I’ve always wanted to love Russian Circles’ music. As a native Midwesterner with a Canadian father, the Chicago-based band, whose name comes from a hockey drill, Russian Circles always had a latent personal appeal. Their music, much like their dynamic songwriting approach, was full of peaks and valleys. I see why fans love their scenic, cinematic style, yet I appreciate detractors who decry the band’s unique style as rather tedious. It probably doesn’t help that Russian Circles are a band who don’t fit into any box neatly. They aren’t really a metal band, in that their sometimes sludgy riffs are an accent piece, not a main attraction. They aren’t really a post-rock band, even if they dip one toe into that sonic well from time to time. No, Russian Circles blaze their own trail, with tribal rhythms, siren song leads, and pulsing bass-work. They just never really wrote a full album’s worth of incredible tunes, as if they were always on the right track, but something was holding them back.
I’m not entirely sure we can credit production maestro Kurt Ballou entirely, but Guidance is definitely their most succinct and (completely unsurprisingly) heaviest album yet. None of the songs goes much past a six-and-a-half-minute run time, so they feel more powerful, more punchy, and more dynamic. As is always the case with a Ballou production, the guitar tone is truly wonderful, maybe a touch cleaner than usual for him, but it helps make “Vorel” and “Calla” such captivating numbers (I mean, Jesus, those riffs). There are honest to God incredible riffs here that feel like they’re extending what Russian Circles are capable of, almost adding a new depth to their dynamic ability. Smartly, Russian Circles also tip the scales deep into the other side with “Asa” and “Overboard” serving as wise, pensive interludes to the coming storm. The latter track feels a bit underwhelming in between the majesty of “Afrika” and “Calla”; however, it serves as the eye of the storm well enough.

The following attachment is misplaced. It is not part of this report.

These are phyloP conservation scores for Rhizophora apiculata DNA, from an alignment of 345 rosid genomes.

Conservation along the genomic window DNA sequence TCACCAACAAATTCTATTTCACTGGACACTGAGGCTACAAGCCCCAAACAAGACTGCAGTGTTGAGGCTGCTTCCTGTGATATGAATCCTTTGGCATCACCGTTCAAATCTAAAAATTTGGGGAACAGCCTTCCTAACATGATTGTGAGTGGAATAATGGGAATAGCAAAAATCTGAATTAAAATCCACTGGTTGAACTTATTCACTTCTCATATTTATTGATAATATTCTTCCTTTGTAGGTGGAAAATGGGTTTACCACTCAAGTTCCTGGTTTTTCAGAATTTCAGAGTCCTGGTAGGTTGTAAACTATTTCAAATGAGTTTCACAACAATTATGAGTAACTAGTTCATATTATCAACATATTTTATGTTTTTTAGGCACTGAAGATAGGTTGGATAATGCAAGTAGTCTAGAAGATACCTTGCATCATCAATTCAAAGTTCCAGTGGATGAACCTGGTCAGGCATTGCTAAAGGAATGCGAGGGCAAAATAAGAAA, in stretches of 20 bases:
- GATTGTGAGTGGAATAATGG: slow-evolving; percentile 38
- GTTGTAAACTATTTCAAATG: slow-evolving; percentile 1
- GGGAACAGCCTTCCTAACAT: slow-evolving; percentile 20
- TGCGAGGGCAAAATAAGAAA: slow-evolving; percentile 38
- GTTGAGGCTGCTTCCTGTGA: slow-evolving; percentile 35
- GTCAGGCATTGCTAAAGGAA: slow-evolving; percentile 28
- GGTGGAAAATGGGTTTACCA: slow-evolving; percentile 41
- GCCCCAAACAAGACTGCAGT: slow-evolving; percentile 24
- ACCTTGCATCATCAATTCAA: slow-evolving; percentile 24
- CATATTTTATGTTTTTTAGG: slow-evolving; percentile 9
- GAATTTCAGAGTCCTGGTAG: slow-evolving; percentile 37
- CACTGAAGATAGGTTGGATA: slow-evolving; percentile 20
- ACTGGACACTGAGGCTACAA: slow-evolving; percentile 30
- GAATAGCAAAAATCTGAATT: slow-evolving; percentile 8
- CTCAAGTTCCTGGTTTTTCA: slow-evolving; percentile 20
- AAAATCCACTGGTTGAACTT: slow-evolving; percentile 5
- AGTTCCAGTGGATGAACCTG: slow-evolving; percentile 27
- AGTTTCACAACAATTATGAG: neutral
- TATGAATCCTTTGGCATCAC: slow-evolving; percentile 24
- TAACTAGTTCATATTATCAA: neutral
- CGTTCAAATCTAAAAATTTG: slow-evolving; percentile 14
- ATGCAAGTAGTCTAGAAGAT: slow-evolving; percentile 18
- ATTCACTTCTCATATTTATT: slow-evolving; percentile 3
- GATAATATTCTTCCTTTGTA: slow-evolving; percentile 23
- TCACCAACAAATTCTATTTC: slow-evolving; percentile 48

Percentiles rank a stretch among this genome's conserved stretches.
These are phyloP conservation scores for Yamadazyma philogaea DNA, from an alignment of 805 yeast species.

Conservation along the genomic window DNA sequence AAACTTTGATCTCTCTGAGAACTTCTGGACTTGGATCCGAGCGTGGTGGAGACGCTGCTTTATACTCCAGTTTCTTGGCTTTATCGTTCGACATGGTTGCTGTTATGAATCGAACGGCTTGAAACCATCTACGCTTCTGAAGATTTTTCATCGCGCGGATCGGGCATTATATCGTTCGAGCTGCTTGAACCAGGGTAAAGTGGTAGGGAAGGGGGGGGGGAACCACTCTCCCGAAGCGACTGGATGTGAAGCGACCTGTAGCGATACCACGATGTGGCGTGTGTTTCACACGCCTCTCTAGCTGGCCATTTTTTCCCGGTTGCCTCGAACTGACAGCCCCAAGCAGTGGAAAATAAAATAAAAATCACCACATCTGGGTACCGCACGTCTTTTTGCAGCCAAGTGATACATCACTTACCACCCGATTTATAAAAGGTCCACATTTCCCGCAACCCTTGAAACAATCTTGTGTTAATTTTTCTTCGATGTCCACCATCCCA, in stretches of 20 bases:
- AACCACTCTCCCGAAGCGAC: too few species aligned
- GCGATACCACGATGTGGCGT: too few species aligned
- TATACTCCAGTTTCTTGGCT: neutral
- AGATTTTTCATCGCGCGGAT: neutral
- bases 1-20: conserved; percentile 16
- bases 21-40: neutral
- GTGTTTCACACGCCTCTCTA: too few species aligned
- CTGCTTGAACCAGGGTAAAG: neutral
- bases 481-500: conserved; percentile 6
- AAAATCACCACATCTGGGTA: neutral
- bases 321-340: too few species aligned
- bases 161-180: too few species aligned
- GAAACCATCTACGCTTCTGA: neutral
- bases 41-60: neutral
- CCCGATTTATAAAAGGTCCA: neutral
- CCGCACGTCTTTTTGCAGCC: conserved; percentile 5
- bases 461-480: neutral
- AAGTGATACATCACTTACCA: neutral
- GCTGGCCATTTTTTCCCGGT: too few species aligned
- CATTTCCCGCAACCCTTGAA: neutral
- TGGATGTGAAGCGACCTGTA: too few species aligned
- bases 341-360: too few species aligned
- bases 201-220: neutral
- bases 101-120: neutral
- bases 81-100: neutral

The album’s art came from a picture a veteran gave to a band member’s spouse, and it resonated deeply. It features a man being led to his execution, and while that is certainly cause for dark reflection, the band chose to look at the doomed man’s dignity in his fatalistic march. Here was someone who knew his fate and boldly marched toward his destiny. That sense of purpose guided (pun maybe intended) Russian Circles, and probably explains why these songs carry a more determined sense of identity and pace. The band have always been phenomenally talented musicians, and their ability to write truly incredible songs was only plagued by bouts of inconsistency. Whatever factor (Ballou’s production, the photo, the band’s longevity) factored into the subtle yet significant tweaks that made Guidance such an excellent album are not the point. Russian Circles have created their best work yet, and they feel more focused and driven than ever before. It’s not about me, but I’m glad the band finally delivered the album I always hoped they’d write.